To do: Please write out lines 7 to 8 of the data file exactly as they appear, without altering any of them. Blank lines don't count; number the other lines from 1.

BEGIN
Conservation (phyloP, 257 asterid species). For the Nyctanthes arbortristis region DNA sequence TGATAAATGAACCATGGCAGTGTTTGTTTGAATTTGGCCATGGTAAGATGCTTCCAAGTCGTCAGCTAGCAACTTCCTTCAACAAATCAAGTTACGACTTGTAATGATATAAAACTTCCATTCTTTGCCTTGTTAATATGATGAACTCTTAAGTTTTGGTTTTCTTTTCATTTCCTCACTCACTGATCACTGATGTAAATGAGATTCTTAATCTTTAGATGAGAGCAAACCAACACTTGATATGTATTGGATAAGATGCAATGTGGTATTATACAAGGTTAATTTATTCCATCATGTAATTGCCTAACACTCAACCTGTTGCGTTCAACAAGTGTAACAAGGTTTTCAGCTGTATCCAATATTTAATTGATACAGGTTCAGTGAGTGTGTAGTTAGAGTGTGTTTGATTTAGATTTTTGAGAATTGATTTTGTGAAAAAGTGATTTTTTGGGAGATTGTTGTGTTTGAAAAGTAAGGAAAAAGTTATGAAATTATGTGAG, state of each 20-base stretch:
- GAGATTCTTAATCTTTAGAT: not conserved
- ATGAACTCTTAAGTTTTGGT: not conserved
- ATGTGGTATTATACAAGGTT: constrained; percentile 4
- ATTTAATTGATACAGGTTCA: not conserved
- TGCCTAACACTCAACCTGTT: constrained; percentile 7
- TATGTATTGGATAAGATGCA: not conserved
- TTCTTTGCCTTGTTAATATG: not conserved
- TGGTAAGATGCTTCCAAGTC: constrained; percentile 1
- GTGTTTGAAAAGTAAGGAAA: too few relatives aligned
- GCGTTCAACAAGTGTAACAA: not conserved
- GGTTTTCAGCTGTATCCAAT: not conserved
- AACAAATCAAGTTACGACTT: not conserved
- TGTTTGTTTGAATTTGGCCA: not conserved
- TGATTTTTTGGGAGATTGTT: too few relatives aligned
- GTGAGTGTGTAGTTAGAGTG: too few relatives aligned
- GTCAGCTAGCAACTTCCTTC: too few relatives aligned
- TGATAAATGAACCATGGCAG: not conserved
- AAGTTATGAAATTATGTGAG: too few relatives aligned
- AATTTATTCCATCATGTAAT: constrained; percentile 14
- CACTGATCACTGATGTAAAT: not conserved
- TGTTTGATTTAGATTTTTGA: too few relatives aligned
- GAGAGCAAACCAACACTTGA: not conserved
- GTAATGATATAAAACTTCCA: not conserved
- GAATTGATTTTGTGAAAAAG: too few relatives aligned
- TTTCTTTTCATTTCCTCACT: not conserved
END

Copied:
- TATGTATTGGATAAGATGCA: not conserved
- TTCTTTGCCTTGTTAATATG: not conserved